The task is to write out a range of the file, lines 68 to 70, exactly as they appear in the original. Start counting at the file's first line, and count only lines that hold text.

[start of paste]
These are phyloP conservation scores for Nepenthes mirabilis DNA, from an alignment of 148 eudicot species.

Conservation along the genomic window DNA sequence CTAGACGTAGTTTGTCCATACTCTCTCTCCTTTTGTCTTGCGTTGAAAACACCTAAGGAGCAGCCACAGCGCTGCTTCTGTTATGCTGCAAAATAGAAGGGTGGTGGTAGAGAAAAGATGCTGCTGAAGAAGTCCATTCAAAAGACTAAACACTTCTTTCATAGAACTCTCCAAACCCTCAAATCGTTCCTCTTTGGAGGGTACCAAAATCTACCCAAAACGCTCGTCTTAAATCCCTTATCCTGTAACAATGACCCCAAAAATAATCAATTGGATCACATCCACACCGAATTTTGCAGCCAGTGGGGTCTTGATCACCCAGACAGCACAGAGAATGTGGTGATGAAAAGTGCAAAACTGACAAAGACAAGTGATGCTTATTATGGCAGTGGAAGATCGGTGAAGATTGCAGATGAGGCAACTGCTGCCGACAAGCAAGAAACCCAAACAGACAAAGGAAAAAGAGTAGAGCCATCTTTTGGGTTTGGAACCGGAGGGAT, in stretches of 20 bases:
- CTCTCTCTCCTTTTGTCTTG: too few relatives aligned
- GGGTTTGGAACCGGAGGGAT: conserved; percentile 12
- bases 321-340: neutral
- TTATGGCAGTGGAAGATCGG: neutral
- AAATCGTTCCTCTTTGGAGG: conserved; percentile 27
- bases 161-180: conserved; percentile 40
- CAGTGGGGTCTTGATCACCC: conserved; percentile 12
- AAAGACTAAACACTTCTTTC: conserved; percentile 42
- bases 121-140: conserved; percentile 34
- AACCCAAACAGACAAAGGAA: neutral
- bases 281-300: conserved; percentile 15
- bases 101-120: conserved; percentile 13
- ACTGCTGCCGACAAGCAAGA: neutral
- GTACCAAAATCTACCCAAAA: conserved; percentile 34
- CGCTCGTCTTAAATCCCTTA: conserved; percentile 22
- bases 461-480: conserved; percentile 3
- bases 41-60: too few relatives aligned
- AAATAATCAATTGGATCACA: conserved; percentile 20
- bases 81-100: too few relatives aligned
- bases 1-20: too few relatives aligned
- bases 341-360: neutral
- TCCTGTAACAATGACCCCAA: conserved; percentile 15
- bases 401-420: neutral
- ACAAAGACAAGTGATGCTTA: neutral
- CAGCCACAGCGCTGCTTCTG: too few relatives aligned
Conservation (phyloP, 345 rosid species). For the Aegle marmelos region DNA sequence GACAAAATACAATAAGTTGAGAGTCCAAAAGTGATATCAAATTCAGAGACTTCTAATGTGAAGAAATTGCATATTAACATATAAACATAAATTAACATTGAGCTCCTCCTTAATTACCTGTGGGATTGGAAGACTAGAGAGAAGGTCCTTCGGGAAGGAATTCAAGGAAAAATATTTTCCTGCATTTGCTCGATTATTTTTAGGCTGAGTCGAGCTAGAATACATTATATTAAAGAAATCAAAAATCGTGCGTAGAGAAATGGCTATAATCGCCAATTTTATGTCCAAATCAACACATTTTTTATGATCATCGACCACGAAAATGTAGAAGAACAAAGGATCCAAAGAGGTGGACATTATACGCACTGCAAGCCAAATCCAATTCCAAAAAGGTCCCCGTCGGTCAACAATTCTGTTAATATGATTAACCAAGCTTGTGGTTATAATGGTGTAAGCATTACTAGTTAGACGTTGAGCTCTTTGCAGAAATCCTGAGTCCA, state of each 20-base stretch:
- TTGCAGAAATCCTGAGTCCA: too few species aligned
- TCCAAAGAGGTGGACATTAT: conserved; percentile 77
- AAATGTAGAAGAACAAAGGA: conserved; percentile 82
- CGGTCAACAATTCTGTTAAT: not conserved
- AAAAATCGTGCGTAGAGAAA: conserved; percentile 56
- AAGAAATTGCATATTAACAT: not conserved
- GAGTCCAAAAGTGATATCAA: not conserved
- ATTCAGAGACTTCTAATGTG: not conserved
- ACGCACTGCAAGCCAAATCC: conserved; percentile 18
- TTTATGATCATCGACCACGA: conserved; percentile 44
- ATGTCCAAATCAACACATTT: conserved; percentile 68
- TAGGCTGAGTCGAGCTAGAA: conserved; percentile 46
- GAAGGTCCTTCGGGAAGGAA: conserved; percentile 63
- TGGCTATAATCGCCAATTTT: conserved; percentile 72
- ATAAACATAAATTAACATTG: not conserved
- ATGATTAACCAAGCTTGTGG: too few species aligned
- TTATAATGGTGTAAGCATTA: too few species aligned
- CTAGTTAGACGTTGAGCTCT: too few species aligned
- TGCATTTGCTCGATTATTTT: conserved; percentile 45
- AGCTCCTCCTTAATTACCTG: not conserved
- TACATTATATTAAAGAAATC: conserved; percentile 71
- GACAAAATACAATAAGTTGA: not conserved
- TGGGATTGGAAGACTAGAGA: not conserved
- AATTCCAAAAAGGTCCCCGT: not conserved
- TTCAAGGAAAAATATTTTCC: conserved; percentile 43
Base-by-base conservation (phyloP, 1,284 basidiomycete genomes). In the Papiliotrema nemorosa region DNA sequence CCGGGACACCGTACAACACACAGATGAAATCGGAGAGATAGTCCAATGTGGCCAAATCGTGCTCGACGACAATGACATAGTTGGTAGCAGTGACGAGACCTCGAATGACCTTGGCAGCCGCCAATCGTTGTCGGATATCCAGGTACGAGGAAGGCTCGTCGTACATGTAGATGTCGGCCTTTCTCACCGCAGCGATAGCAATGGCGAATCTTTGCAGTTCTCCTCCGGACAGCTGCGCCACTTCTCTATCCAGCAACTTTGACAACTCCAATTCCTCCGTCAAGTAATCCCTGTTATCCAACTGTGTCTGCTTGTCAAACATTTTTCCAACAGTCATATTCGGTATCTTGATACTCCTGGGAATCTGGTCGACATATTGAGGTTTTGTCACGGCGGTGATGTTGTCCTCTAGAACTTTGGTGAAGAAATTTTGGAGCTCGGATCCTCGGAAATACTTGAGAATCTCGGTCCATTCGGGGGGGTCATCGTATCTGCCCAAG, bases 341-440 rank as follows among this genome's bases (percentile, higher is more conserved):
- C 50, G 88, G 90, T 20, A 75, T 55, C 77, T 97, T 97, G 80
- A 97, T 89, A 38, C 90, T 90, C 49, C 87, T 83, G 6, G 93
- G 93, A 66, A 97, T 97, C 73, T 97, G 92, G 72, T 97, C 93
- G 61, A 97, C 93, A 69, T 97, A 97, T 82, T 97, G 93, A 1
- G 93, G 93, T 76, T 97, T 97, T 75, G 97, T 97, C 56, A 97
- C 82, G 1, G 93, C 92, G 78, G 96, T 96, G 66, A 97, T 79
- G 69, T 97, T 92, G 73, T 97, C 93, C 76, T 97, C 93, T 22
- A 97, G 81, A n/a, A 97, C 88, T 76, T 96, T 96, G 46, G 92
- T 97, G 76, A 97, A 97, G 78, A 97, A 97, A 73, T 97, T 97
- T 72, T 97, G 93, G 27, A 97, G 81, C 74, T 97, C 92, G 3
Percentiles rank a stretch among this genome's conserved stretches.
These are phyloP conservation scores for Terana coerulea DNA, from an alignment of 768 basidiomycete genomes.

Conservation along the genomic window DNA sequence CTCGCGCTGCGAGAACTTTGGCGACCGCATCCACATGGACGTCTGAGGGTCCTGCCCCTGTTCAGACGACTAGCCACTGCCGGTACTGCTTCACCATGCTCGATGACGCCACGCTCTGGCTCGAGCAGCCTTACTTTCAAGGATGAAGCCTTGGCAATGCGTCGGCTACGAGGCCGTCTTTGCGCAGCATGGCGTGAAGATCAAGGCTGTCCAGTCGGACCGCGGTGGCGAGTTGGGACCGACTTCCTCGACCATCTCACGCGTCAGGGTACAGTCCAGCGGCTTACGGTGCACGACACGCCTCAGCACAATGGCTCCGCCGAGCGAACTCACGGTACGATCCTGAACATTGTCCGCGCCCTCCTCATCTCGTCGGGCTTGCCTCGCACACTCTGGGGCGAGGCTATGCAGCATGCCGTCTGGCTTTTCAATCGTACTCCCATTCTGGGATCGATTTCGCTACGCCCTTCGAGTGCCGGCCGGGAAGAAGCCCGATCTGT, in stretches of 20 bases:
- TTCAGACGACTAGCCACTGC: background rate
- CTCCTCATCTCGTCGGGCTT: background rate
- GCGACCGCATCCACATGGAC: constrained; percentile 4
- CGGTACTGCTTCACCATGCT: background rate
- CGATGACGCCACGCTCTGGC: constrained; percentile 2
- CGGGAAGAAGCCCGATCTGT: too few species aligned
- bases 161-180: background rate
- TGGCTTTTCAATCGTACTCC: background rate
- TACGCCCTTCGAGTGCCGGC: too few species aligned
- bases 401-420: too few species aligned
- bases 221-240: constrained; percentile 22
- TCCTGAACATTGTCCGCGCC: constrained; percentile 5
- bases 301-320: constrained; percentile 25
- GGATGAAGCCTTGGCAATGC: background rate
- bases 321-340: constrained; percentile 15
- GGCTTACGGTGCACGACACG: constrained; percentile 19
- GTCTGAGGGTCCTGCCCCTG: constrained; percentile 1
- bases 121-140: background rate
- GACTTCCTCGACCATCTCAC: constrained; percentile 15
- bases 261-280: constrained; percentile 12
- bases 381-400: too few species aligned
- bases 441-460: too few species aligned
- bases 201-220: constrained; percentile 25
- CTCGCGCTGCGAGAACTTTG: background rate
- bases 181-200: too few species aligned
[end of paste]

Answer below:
- TTCAGACGACTAGCCACTGC: background rate
- CTCCTCATCTCGTCGGGCTT: background rate
- GCGACCGCATCCACATGGAC: constrained; percentile 4